Strategy Performance

International All Cap Value returned 5.03% on a gross basis, and 4.95% on a net basis, in July 2023 versus 3.89% for the benchmark. Year to date performance was 14.27% on a gross basis, and 13.62% on a net basis, versus 14.15% for the benchmark.

International Small Cap Value[3] returned 5.01% on a gross basis, and 4.93% on a net basis, in July 2023 versus 4.93% for the benchmark. Year to date performance was 12.8% on a gross basis, and 12.15% on a net basis, versus 13.76% for the benchmark.

International Developed Market Value[4] returned 6.51% on a gross basis, and 6.47% on a net basis, in July 2023 versus 2.70% for the benchmark.

Top Contributors and Detractors

International All Cap Value’s top contributor in July was Ryohin Keikaku. The Japanese retailer was strong as Q2 earnings surprised on the upside at more than 90% above sellside estimates. Selling price increases in Japan and China aided sales and gross margins. The strategy’s top detractor was Qingdao Port. The Chinese port operator was down modestly in July, as investors continue to be disappointed in the pace of the Chinese economic recovery. There was no company specific news.

International Small Cap Value’s top contributor in July was Ryohin Keikaku. As mentioned above, the company had to increase prices in the Winter time to get the Gross Margins back to an acceptable level. Overseas performance is leading the way. The strategy’s top detractor was LSR Group. This is a Russian property stock that our Small Cap portfolio is unable to sell, given sanctions (this is the only portfolio that owns the security). Russia is struggling with stabilizing their financial system at the moment.


The opinions expressed herein are those of Ballina and are subject to change without notice. Past performance is not a guarantee or indicator of future results. Returns are presented gross and net of fees and include the reinvestment of income. The benchmarks being shown for comparison purposes are: a) for International All Cap Value - the Vanguard Total International Stock ETF (VXUS), b) for International Small Cap Value - Vanguard FTSE All-World ex-US Small-Cap ETF (VSS), and c) for International Developed Market Value – the iShares MSCI EAFE ETF (EFA). The information contained herein is not investment advice. The information contained in this commentary represents the opinion of Ballina Capital and should not be construed as personalized or individualized investment advice. You should not consider the information and commentary published herein as a recommendation to buy or sell any particular security. The securities identified and described do not represent all the securities purchased, sold or recommended for client accounts. You should not assume that any of the securities discussed in the commentary published herein are or will be purchased for your account, or are or will be profitable, or that recommendations we make in the future will be profitable or equal the performance of the securities listed in commentary. Consider the investment objectives, risks, and expenses before investing.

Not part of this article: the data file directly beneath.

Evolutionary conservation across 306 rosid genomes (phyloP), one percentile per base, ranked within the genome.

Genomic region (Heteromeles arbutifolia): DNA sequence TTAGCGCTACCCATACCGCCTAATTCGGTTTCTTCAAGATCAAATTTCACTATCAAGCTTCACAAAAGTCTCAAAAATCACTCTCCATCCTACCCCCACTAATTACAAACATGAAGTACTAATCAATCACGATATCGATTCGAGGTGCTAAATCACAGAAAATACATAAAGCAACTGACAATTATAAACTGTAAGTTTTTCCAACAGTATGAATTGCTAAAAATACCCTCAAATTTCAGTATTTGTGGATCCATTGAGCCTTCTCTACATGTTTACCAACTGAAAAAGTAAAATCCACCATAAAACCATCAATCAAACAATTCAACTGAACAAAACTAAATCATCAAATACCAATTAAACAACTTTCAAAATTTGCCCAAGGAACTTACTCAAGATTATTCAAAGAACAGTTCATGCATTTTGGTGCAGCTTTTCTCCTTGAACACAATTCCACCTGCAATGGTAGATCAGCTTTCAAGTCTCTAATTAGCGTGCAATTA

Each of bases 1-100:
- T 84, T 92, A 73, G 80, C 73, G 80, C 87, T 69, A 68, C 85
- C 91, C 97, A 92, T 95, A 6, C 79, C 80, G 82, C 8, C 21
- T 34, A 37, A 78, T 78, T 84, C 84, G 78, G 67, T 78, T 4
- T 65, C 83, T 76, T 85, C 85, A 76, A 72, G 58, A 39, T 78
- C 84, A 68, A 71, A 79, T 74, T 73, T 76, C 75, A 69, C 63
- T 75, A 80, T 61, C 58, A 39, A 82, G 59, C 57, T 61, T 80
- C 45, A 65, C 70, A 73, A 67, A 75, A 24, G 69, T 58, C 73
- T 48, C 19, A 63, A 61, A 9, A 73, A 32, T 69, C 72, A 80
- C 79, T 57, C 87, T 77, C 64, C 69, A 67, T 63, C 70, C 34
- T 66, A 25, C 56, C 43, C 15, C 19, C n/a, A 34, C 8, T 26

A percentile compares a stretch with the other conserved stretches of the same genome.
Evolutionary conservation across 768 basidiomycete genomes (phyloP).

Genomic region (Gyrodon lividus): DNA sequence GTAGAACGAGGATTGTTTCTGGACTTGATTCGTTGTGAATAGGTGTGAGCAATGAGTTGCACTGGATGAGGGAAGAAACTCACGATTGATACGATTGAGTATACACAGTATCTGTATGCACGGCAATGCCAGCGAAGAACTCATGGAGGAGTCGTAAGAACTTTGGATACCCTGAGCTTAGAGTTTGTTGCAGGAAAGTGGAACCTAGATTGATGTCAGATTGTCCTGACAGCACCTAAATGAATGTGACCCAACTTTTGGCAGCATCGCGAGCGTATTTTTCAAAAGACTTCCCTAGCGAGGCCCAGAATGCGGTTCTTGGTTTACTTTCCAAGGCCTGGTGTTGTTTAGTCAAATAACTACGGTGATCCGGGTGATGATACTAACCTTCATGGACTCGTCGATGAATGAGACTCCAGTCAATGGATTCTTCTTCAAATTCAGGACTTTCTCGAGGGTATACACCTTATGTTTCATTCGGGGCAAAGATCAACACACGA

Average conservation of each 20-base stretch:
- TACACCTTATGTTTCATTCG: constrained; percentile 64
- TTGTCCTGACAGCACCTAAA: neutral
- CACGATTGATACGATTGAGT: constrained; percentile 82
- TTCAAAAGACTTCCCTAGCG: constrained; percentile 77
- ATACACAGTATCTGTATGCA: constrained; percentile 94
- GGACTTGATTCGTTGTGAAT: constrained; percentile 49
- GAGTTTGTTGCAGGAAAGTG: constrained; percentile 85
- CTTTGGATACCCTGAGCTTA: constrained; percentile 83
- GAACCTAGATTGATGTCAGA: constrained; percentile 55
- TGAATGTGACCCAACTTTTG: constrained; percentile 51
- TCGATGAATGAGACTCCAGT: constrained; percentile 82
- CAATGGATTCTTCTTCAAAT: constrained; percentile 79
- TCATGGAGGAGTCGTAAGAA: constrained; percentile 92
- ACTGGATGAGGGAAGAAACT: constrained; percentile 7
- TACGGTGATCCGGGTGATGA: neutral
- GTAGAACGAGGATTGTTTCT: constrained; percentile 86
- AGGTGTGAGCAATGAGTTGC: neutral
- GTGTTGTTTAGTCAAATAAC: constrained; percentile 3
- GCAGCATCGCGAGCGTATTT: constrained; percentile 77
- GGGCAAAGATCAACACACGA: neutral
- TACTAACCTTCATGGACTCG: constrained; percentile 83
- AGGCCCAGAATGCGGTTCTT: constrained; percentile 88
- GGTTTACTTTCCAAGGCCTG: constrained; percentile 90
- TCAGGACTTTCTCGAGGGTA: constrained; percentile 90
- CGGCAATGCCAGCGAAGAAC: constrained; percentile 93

For the Top and Bottom Contributors: Contribution reflects the impact of performance and the portfolio weight to total portfolio return. Data show is from a representative account of the International All Cap Value and International Small Cap Value. All returns are Gross of Fees. Timing differences of purchases and sales may have a modest impact on the actual contribution numbers presented. The calculation methodology along with detail on all holding’s contribution to the overall accounts performance during the measurement period are available upon request.

[1] Satyam Computer Services’ accounts had been falsified, and this was discovered in late 2008. This became the largest fraud in Indian history at the time. Officers of the company were convicted, and the company was sold. In 2018, Punjab National Bank discovered that a single branch had committed fraudulent transactions equivalent to roughly $1.8bn. (source: Wikipedia) [2] In 2011, Sino-Forest corporation was accused of inflating its assets and earnings. In March 2012 the company filed for bankruptcy, and it was later found to have committed fraud. In April 2020, Luckin Coffee admitted to having inflated 2019 Sales by $310 million. The stock price crashed, and the company delisted in June 2020. (source: Wikipedia) [3] On October 17, 2022, the Global Small Cap Value strategy transitioned to the International Small Cap Value strategy. From this date forward the focus of the strategy will be on International Small Cap stocks. The benchmark changed on 10/17/22 to Vanguard International FTSE All-World ex-US Small-Cap ETF (VSS). [4] International Developed Market Value is a new composite. The strategy funded during June of 2023, and July 2023 was the first full month of performance.